Allen v. Department of Corrections et al

Filing 18

Order dismissing complaint for violation of Rule 8. Plaintiff to submit proposed amended complaint that complies with Rule 8 by 11/23/2009 or case to be closed and a strike assessed for plaintiff's failure to state a claim upon which relief can be granted. Signed by Chief Judge Barbara B. Crabb on 11/5/09. (elc),(ps)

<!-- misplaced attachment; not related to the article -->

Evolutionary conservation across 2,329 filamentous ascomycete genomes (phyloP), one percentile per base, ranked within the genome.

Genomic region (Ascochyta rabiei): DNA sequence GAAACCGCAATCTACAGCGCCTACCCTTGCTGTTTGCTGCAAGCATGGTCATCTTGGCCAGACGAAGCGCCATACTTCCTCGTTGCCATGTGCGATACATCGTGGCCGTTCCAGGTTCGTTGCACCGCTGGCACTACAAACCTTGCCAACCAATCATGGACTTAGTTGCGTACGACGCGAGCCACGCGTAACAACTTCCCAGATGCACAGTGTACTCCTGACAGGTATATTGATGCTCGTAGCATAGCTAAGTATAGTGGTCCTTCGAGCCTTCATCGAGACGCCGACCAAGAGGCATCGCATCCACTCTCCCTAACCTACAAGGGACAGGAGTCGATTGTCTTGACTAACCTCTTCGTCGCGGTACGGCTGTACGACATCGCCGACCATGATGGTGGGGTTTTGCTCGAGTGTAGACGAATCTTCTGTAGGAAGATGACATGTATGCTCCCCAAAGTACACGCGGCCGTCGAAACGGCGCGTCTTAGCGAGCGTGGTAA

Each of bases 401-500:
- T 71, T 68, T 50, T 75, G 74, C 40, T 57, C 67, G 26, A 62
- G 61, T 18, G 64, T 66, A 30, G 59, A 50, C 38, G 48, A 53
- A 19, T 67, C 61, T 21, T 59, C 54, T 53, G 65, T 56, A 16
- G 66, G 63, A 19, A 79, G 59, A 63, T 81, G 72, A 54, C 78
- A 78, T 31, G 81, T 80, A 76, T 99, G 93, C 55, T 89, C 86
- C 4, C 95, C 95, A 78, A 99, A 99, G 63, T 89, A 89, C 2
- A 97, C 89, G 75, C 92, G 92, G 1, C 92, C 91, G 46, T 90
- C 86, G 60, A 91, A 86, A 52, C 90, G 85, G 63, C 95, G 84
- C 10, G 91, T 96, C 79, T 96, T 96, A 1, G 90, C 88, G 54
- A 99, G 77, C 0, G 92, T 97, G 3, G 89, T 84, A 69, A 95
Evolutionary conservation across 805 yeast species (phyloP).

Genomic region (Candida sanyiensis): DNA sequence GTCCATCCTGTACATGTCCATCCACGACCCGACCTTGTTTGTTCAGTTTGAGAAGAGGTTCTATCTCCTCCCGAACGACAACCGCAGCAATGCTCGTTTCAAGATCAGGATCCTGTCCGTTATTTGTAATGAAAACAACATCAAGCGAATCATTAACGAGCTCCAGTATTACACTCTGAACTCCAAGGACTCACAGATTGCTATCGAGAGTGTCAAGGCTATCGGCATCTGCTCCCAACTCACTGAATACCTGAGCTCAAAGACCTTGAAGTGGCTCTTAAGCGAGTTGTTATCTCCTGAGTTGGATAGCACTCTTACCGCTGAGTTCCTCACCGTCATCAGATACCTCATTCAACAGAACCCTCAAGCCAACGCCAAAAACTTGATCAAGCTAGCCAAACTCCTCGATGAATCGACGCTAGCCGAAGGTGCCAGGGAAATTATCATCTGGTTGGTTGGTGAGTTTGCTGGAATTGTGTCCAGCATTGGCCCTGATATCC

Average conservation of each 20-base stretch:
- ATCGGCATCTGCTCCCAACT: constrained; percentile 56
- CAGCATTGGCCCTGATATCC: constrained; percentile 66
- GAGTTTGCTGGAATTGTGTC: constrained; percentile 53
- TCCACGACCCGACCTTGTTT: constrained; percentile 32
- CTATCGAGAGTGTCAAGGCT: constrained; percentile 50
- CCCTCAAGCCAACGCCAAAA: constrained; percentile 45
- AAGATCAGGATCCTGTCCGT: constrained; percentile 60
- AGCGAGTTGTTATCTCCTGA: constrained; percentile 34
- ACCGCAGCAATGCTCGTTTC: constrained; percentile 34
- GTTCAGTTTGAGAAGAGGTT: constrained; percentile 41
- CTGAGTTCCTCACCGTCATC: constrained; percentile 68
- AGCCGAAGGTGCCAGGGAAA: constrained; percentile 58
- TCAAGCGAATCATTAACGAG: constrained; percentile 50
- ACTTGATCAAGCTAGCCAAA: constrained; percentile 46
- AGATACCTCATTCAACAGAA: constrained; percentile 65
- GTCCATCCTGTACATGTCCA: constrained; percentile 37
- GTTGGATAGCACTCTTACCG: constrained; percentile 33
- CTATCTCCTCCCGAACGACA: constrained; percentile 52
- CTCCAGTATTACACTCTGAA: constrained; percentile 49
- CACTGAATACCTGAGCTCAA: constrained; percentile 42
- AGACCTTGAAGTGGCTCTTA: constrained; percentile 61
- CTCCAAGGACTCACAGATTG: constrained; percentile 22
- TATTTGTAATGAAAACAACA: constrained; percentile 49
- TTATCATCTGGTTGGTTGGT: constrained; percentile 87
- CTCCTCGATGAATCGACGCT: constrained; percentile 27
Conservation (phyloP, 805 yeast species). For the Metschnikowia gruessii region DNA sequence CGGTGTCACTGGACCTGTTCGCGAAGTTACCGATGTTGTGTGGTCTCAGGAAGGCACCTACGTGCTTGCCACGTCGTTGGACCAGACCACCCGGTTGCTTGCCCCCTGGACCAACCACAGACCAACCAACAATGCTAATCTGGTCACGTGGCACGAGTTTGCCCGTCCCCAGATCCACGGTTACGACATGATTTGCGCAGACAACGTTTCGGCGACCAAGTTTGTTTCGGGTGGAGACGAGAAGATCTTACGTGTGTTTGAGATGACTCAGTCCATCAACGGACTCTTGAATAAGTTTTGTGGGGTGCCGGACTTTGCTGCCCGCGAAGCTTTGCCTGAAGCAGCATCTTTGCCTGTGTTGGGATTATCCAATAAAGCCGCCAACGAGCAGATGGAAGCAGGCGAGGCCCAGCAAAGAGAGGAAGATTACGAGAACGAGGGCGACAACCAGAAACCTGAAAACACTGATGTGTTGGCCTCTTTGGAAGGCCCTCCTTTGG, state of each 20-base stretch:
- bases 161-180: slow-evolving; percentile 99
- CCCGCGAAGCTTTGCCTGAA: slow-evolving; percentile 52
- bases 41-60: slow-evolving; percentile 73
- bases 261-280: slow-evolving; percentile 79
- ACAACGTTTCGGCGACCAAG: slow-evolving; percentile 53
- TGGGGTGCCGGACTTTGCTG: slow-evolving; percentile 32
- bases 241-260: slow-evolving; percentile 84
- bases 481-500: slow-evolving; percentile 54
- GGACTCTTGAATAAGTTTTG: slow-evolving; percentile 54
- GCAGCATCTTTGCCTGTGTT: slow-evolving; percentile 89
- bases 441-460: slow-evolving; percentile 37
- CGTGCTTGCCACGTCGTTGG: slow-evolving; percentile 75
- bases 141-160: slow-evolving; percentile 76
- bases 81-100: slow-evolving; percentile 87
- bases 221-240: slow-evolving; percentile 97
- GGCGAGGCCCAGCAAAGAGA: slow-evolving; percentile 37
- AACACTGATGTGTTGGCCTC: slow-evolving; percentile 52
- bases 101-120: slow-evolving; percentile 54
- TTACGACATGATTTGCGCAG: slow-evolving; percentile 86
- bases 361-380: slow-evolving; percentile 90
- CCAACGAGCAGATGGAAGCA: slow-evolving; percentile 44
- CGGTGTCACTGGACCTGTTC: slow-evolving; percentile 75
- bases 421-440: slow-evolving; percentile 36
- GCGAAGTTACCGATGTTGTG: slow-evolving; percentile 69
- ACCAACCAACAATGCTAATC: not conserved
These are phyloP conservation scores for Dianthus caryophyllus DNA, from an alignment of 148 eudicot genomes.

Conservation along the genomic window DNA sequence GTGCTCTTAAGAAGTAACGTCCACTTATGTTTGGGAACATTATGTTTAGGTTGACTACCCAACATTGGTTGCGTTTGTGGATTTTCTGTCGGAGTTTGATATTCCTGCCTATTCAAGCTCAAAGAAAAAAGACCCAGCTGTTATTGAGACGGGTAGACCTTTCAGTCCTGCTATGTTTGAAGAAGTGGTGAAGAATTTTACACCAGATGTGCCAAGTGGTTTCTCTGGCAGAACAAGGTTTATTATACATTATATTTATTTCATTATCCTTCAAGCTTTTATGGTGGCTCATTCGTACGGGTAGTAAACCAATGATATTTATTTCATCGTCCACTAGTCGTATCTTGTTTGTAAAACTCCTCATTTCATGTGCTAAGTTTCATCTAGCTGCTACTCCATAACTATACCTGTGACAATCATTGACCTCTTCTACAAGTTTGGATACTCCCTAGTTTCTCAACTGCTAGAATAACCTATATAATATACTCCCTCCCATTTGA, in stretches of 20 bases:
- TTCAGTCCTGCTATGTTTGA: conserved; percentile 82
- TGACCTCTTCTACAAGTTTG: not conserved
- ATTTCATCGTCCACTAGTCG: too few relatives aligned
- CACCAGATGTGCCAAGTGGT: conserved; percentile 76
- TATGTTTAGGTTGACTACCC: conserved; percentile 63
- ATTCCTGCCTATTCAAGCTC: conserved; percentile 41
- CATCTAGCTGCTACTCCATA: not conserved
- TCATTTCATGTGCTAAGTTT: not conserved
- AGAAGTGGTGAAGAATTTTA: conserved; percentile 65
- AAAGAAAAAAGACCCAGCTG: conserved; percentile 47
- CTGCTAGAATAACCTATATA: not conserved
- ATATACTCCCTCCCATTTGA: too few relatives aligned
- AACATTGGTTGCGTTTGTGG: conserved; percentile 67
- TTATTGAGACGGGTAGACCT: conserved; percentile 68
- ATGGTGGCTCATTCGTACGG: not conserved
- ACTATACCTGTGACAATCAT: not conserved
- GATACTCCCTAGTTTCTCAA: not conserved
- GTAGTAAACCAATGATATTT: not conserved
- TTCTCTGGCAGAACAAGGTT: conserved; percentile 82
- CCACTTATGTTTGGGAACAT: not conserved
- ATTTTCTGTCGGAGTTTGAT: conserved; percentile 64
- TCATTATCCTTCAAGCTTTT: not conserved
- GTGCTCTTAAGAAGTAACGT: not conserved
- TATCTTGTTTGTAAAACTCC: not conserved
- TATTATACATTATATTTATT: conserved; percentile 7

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IN THE UNITED STATES DISTRICT COURT FO R THE WESTERN DISTRICT OF WISCONSIN --------------------------------------------MATTHEW ALLEN, P la i n t i f f , v. D EP T . OF CORRECTIONS, RICK RAEMISCH (Secretary) and M A T T HANEMAN, Agent for D epartm ent of Corrections, D efendan ts. --------------------------------------------In this prisoner civil rights lawsuit brought under 42 U.S.C. 1983, plaintiff M atthew Allen challenges state officials' failure to release him by his mandatory release date durin g an earlier imprisonment. Plaintiff has requested leave to proceed in forma pauperis an d has paid the initial partial filing fee. Plaintiff is a prisoner confined at the Jackson Correctional Institution. Because he is a prisoner, the 1996 Prison Litigation Reform Act requires the court to deny leave to pro ceed in forma pauperis if he has had three or more lawsuits or appeals dismissed for lack o f legal merit, or if his complaint is legally frivolous, malicious, fails to state a claim upon w h ich relief may be granted or asks for money damages from a defendant who by law cannot be sued for money damages. 28 U.S.C. 1915(e). However, plaintiff is also a pro se OR DER 0 8 - cv -6 6 5 - b b c litigant, which means his complaint will be construed liberally as it is reviewed for these po tential defects. Haines v. Kerner, 404 U.S. 519, 521 (1972). Plaintiff's complaint does not suggest that defendants violated his constitutional rights when he remained in prison 35 days beyond his mandatory release date. Plaintiff alleges that, in 2004, after his parole was revoked, he received sentence credit when he was sentenced, but not all the credit that he "was entitled to." He "contacted several people in the records department" to ask for the additional credit but they denied his requests. Plaintiff took his concerns to the circuit court that sentenced him. The court denied his first m otion for additional credit, but he moved for reconsideration and the court granted the m otio n and awarded him the additional credit. The added credit put plaintiff 35 days past his new mandatory release date. W hen a prisoner is incarcerated beyond the date authorized by state law, the priso ner's custodian may be liable under the Constitution if he disregards a substantial risk that the prisoner is being held illegally. Campbell v. Peters, 256 F.3d 695, 700-01 (7th Cir. 2 0 0 1); Armstrong v. Squadrito, 152 F.3d 564, 577 (7th Cir. 1998) Russell v. Lazar, 300 F. Supp. 2d 716 (E.D. Wis. 2004). In this case, it is hard to see how any of defendants "disregarded a substantial risk" that plaintiff was being held illegally. As an initial matter, defendan t Department of Corrections cannot be sued under 1983 because it is not a "p e r so n " for the purpose of that statute. Witte v. Wisconsin Department of Corrections, 43 4 F.3d 1031, 1036 (7th Cir. 2006). 2 As for the remaining defendants, they are Rick Raemisch, Secretary of the D epartm ent of Corrections, and Matt Hanaman, plaintiff's parole agent, who plaintiff says h ad a duty to recommend the correct amount of sentence credit and present all the relevant info rm ation at the hearing. There is no suggestion that either of these defendants knew a n y t h i n g at all about plaintiff's sentence credit problem. At most, it would be possible to conclude that defendant Hanaman could have learned about plaintiff's additional credit had he better prepared the "revocation packet." Aside from defendants' apparent lack of knowledge regarding the incident, the facts suggest that plaintiff was not illegally imprisoned at all. Plaintiff alleges that he was entitled to a certain sentence credit, but he was apparently released as soon as the circuit court aw arded that credit because it changed his mandatory release date to 35 days before the actual date. It might be possible to impose liability on a custodian who knew that a sentence credit should have been awarded but nonetheless relied on the court's determination of a sentence credit if plaintiff could show that the custodian knew the judge was clearly in error. In this case, however, at first even the judge declined to award the sentence credit. This su ggests that it was not obvious that plaintiff was entitled to the credit. It was only upon recon sideration that the court agreed with plaintiff. Under these circumstances, it becomes extrem ely implausible to conclude that even a custodian who was aware that plaintiff believed he was entitled to more credit could be said to have "disregarded a substantial risk" of illegal confinement. 3 U nder the Supreme Court's most recent cases on Fed. R. Civ. P. 8, Aschcroft v. Iqbal, 1 2 9 S. Ct. 1937, 1953 (2009), and Bell Atlantic Corp. v. Twombly, 550 U.S. 544, 547 (2007), a plaintiff must allege sufficient facts to make it more than speculative to believe "th at additional discovery will fill in whatever gaps are left in the complaint" regarding defendants' liability. Riley v. Vilsack, ___F. Supp. 2d___, 2009 WL 3416255, *9 (W.D. W is. Oct. 21, 2009). Plaintiff's complaint fails to meet this standard. Although it appears unlikely from the complaint that plaintiff will be able to prove his case, it remains possible that he could allege additional facts that could make it plausible that plaintiff faced a substantial risk of being confined illegally and defendants were aware o f that risk but disregarded it. Therefore, although I will dismiss plaintiff's complaint for failu re to comply with Rule 8, I will give him an opportunity to file an amended complaint pro vid in g additional details about why he was at a substantial risk of being confined illegally an d how each defendant disregarded that risk. If he chooses to file an amended complaint, he should focus on describing why he was entitled to additional sentence credit before the cou rt ordered it, what each defendant knew about those matters and what they did or did n o t do. If plaintiff fails to file an amended complaint, he will receive a strike under 28 U .S.C. 1915(g) for filing a complaint that fails to state a claim upon which relief can be g ra n te d. 4 OR DER IT IS ORDERED that 1 . Plaintiff Matthew Allen's complaint is DISMISSED because it is in violation of F ed . R. Civ. P. 8. 2. Plaintiff may have until November 23, 2009, in which to submit a proposed a m e n d e d complaint that conforms to Rule 8. If, by November 23, 2009, plaintiff fails to respo nd to this order, the clerk of court is directed to close this case and assess plaintiff a strike under 28 U.S.C. 1915(g) for filing a complaint that fails to state a claim upon which relief can be granted. 3 . If, by November 23, 2009, plaintiff submits a proposed amended complaint as req uired by this order, I will take that complaint under advisement for screening under 28 U .S .C . 1915. E n tered this 5t h day of November, 2009. B Y THE COURT: /s/ _ _ _ __ _ _ __ _ _ __ _ _ __ _ _ __ _ _ __ _ _ __ _ _ __ _ B AR B AR A B. CRABB D istrict Judge 5